Aesthetic Tech

On Universe, Claire L. Evans takes us all the way back to 1966, when an event called 9 Evenings happened in New York City. This “epic art salon” brought together ten artists with a bevy of engineers from Bell Laboratories, who “helped the artists with complex technical components to their pieces.” FM transmitters, infrared cameras, amplifiers and photoelectric cells contributed to “performances, installations, and dances that blended technology with fine art to somewhat legendary effect.” Claire has pictures and video of the event on Universe. And on Bioephemera, Jessica Palmer shows us a “clever little feat of engineering and product design,” a watch which displays the time in braille. Called the Haptica, this watch has a novel aesthetic informed by its function, making it (shall we say) timeless.

Google: The Hand that Rocks the Cradle

If the hand that rocks the cradle rules the world, then what of the hand that rocks the world? Dr. Jeffrey Toney reports that Google recently showed its revolutionary colors with speak2tweet, a service that enabled netless Egyptians to access Twitter over the phone. After breaking with China over censorship issues last year, Google’s political conscience is becoming clear. Their Android operating system powers smartphones around the world, their driverless cars turn heads in California, and the new information services just keep on coming. Jessica Palmer shares the Google Art Project, where you can virtually tour the world’s museums and inspect artwork at incredible levels of detail. PZ Myers decries the indiscriminate filtering of Google Scholar, which returns creationist sources among its academic search results. And Frank Swain plugs the phrase ‘apparent death’ into Google’s Ngram Viewer, which plots the rise and fall of word usage in its concordance of digitized books. Google’s mantra is ‘don’t be evil,’ but as their influence grows, here’s hoping that power won’t corrupt their good intentions.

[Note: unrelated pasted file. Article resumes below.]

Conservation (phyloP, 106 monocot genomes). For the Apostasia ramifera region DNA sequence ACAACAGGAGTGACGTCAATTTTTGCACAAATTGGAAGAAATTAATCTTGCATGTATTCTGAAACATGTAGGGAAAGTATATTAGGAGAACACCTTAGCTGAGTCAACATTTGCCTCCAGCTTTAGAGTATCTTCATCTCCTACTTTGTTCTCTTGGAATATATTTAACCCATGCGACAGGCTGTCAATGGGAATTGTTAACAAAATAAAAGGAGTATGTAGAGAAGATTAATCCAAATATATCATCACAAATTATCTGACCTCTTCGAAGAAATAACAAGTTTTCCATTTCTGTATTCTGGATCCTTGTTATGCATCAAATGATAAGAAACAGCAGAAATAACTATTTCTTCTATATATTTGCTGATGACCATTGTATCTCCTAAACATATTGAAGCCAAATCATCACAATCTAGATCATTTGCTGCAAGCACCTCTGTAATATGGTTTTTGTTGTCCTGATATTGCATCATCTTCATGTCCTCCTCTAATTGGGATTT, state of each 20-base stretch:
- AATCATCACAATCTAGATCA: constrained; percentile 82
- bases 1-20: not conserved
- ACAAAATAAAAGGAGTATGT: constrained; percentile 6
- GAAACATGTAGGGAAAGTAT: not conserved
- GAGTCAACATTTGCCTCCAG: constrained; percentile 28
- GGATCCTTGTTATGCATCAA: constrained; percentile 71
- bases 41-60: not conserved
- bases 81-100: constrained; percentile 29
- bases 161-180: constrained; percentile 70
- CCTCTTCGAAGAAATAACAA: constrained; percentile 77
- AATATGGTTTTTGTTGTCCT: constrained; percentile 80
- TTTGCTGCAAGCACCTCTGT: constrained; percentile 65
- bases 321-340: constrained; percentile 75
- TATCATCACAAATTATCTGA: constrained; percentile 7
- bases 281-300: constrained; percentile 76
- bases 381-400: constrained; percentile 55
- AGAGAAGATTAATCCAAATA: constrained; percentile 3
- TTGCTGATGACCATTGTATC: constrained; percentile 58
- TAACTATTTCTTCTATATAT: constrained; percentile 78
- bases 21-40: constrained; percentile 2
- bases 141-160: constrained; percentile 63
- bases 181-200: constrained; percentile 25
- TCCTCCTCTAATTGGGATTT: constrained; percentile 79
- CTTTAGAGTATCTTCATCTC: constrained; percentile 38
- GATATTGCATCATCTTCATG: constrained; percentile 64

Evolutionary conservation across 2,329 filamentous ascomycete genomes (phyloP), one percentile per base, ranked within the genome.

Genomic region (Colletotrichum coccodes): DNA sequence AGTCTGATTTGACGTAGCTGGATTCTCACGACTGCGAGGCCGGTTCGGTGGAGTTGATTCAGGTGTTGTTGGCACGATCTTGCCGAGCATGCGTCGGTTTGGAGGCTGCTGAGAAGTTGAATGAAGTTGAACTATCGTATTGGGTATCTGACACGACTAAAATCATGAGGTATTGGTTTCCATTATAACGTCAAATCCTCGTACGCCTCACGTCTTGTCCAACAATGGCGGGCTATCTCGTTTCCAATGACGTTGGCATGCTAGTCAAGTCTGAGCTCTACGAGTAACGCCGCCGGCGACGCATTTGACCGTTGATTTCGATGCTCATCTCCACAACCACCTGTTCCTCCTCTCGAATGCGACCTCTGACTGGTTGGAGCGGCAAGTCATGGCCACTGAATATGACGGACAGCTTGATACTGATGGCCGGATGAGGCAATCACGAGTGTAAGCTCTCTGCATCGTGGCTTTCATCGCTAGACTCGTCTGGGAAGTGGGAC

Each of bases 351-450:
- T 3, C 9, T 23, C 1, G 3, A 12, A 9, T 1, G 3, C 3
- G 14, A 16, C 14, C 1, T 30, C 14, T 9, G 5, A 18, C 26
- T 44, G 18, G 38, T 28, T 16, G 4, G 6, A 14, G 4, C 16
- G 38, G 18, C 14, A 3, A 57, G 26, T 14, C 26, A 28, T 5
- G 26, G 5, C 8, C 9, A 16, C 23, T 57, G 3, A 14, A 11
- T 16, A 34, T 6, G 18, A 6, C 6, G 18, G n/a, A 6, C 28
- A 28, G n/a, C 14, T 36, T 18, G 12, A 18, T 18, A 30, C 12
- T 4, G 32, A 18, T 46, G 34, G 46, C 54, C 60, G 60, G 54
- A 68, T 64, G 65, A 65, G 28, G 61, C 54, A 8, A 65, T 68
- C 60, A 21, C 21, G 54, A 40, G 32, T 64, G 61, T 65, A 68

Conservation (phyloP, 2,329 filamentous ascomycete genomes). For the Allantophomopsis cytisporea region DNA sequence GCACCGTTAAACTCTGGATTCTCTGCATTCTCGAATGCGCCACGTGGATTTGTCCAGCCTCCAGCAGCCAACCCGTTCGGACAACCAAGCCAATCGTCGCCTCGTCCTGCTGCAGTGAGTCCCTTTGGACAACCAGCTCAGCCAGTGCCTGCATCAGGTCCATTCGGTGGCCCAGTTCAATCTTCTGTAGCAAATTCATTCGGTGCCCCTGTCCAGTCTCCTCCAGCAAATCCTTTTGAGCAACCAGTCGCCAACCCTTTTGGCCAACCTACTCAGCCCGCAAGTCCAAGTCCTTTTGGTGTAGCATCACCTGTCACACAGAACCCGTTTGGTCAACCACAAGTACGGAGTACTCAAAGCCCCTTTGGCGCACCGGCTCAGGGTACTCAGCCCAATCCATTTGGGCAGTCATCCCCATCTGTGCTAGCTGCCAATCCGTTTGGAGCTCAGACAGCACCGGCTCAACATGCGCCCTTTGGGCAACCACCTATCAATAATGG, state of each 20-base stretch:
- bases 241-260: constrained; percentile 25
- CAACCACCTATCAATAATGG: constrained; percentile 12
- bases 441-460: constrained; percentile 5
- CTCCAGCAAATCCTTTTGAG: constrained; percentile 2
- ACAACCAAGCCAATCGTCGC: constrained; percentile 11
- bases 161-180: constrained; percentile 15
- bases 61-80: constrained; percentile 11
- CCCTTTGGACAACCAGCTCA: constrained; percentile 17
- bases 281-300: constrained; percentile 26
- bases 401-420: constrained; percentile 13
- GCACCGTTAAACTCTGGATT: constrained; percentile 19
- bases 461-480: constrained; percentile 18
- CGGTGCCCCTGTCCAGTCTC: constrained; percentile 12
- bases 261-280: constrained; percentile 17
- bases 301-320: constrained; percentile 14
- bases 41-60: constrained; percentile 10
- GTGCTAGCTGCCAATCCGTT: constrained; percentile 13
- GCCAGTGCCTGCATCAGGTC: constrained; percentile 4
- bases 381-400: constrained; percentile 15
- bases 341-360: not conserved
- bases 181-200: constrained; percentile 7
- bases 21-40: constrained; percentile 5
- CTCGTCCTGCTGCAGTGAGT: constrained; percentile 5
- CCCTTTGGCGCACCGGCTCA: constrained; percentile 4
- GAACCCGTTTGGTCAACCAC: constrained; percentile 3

Authorial Issues

i-59d03f349b436f96b162b8cf03b41e27-authorbuzz.jpgSelf-expression is a human ideal, but just as you can be a virtuoso with a hammer, you can be a hack with a paintbrush. On Bioephemera, Jessica Palmer questions the value of painted canvas when the painters “neither recognize nor are particularly interested in” the scenes they produce. In the case of Chinese technicians who imitate western styles for the American market, Jessica asks, “isn’t an artist’s active creative input, his or her emotion and imagination, or at least some degree of innovation, essential to create ‘art’?” Razib Khan considers literary issues on Gene Expression, saying it’s okay that novelist James Patterson employs a team of co-writers to ink in his many projects. “The idea of the author as the lonely genius is very powerful,” writes Razib, but “there’s no reason that a workmanlike collaborative writing process necessarily entails lowest-common denominator fiction.” On Confessions of a Science Librarian, John Dupuis compares what things an author can and cannot control in the publishing process. And On The Book of Trogool, Dorothea Salo shares the obstacles of authority control, when many authors may have the same name, and one author may have many.